Why Billing Matters

Oct 21st, 2012 | Posted by

I have a homeowners policy with the DoNotDisclose Insurance Company. DoNotDisclose is a large, primarily personal lines company.

 

My policy term ends on Oct 8 every year.  This past August, I received the dec page and invoice for the new year, and paid it in full online.  I mean, I thought I paid it in full. Today I discovered that whatever I did, did not result in a payment being made.

 

I’ve been away from home for a few days. Opening my mail today (October 21) I had a letter from DoNotDisclose telling me that my homeowners policy expired on October 8 due to non-payment of premium.  The letter was post-marked October 16.  Between my initial invoice in August and my Expiration Notice, I had received the following communications from DoNotDisclose: zilch, nada, and rien,

 

Looking at the letter telling me my largest single investment had been uninsured for the past two weeks literally made me queasy.

 

Does anyone know a good personal lines company that understands the relationship among billing technology, billing processes, communication, and customer experience?

  1. James
    Oct 23rd, 2012 at 03:43
    Reply | Quote | #1

    Should DoNotDisclose continue to spend money contacting a policyholder? If this is your single largest investment, then is it not realistic to expect the majority of people would be more thoughtful? Can we assume you have no mortgage which isn’t the scenario of the majority of Americans?

  2. Donald Light
    Nov 8th, 2012 at 14:10
    Reply | Quote | #2

    Thanks for the comment.

    DoNotDisclose needs to balance the cost of one or two (“last chance to pay”) emails or snail-mails against the cost of seriously upsetting its customers with an after-the-fact cancellation notice.

  3. Scott Plapp
    Nov 13th, 2012 at 16:36
    Reply | Quote | #3

    I don’t think I’ve ever worked with an insurer that doesn’t send, by USPS, at least one late/warning notice before processing a cancellation. Of course, mailing the notice is no guarantee that it will be delivered (the USPS isn’t 100% reliable) or that the recipient opens the envelope. In a related matter, I don’t know of any insurer with a comprehensible direct bill system.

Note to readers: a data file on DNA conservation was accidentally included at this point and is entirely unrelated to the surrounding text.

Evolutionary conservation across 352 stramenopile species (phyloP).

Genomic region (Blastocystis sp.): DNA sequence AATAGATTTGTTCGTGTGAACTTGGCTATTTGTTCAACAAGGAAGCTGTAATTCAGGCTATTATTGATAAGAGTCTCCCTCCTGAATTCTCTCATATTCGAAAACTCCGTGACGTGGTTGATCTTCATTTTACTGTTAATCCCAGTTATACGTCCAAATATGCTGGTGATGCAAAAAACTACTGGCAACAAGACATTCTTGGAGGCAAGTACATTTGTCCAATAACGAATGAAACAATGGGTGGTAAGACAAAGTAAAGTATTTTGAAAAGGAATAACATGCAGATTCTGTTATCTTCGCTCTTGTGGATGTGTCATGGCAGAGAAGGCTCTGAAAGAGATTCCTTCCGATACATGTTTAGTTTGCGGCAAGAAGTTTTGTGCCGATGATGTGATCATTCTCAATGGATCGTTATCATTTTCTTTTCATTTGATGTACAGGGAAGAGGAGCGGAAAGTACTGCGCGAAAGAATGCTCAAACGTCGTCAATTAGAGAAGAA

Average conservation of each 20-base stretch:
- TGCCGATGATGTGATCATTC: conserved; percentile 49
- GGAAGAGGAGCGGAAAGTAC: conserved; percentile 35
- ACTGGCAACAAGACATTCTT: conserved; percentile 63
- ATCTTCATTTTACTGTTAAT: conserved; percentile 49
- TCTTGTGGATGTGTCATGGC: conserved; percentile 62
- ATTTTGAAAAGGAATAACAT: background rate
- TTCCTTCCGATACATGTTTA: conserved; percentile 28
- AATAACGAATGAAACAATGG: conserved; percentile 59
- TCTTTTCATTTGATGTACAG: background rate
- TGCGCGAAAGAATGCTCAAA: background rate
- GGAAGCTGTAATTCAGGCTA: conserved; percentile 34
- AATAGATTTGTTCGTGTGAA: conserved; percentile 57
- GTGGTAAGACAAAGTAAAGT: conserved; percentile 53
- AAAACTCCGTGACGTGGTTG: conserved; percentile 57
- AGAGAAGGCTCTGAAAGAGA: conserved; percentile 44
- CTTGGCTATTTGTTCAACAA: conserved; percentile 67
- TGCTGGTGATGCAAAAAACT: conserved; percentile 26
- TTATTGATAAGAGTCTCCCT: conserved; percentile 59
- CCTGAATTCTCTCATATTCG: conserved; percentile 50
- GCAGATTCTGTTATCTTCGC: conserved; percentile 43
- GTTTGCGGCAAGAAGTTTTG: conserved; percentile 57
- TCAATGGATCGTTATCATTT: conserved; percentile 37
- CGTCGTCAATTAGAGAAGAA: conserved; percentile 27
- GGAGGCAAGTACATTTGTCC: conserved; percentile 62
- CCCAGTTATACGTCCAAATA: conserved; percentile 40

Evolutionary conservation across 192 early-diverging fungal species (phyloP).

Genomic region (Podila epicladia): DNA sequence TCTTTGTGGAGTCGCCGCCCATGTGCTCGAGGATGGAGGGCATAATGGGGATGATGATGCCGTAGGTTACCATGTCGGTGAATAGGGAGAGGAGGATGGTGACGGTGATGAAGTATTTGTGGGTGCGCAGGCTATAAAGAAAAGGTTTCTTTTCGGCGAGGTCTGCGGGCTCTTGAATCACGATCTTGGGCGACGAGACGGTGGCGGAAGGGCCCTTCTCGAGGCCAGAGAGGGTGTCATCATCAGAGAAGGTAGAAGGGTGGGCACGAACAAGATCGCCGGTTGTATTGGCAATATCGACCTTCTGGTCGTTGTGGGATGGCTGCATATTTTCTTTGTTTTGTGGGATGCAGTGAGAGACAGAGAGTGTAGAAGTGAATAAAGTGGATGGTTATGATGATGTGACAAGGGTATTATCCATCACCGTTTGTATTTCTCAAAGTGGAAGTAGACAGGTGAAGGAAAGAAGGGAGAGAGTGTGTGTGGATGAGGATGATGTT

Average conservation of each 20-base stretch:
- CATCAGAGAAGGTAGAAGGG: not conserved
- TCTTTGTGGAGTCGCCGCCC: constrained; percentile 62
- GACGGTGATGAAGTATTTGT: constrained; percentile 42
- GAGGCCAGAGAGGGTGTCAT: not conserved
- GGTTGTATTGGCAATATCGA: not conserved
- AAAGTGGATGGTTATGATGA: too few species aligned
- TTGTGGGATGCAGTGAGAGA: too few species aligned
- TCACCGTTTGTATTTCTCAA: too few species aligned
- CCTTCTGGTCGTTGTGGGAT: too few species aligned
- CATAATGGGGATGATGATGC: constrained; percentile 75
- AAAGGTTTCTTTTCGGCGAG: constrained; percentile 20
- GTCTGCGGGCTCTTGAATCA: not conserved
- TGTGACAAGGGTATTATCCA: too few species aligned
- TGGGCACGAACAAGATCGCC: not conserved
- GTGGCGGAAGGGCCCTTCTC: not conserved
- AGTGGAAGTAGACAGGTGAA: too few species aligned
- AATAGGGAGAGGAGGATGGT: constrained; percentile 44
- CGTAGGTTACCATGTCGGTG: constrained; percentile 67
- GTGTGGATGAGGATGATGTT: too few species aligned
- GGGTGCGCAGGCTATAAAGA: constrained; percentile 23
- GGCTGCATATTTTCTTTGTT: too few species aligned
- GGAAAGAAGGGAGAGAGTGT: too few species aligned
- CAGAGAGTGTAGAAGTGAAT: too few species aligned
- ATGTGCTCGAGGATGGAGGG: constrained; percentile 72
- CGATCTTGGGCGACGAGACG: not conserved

• Donald Light
      Nov 14th, 2012 at 05:02
      Reply | Quote | #4

      Scott,

      Good observation, but DoNotDisclose breaks that mold — I get a lot of mail, but I try real hard to open letters from my insurer(s)–and per my original post, no communication from original bill to notice of lapse.

  4. Josh Heebner
    Nov 13th, 2012 at 16:42
    Reply | Quote | #5

    Donald – you have some good insights. Unfortunately, the insurance business has gotten so litigious that all an insurance company does is think of ways to protect itself, and, believe it or not, this is through less communication, not more.

    A great example of this is from a broker’s perspective, of which I am one. Let’s say that I’m your broker and I notice that you haven’t paid your premium. I call you, and you don’t respond. I call you a second time, you don’t respond. I call you a third time, and, you guessed it, you don’t respond. Your policy lapses.

    2 days later Hurricane Sandy hits and a tree falls right into your house. You call me to file a claim, at which time I tell you that you have no coverage. There is established legal precedence that would give protection to you because I showed a trend of calling you and I should have kept calling you until you responded. And, the coverage would be paid through my errors & omissions coverage (more popularly known as malpractice), not through the standard writer. In this instance, I, as the broker, would have been better off not calling you and instead letting the policy lapse, letting the burden fall to you. It works much the same way with an insurance carrier.

    Bottom line is, the insurance company should be more adept at accepting payments. They don’t perform a labor intensive service (issue a policy, process claims), so the least they could do is get it right. I’d recommend going with an independent agent rather than a direct writer so that the broker can intercede on your behalf, and it’s a personal face that will accept payments.

    Cheers.

    • Donald Light
      Nov 14th, 2012 at 05:09
      Reply | Quote | #6

      Josh,

      Ah, the joys of a litigious society.

      I’m guessing that my carrier, DoNotDisclose, was not thinking so much about legal exposures, as just plain not thinking (about how a policyholder thinks when there are no additional attempt to receive a premium payment).

      Good guess that DoNotDisclose is a direct writer. Yes I’ll look at agency companies as a replacement.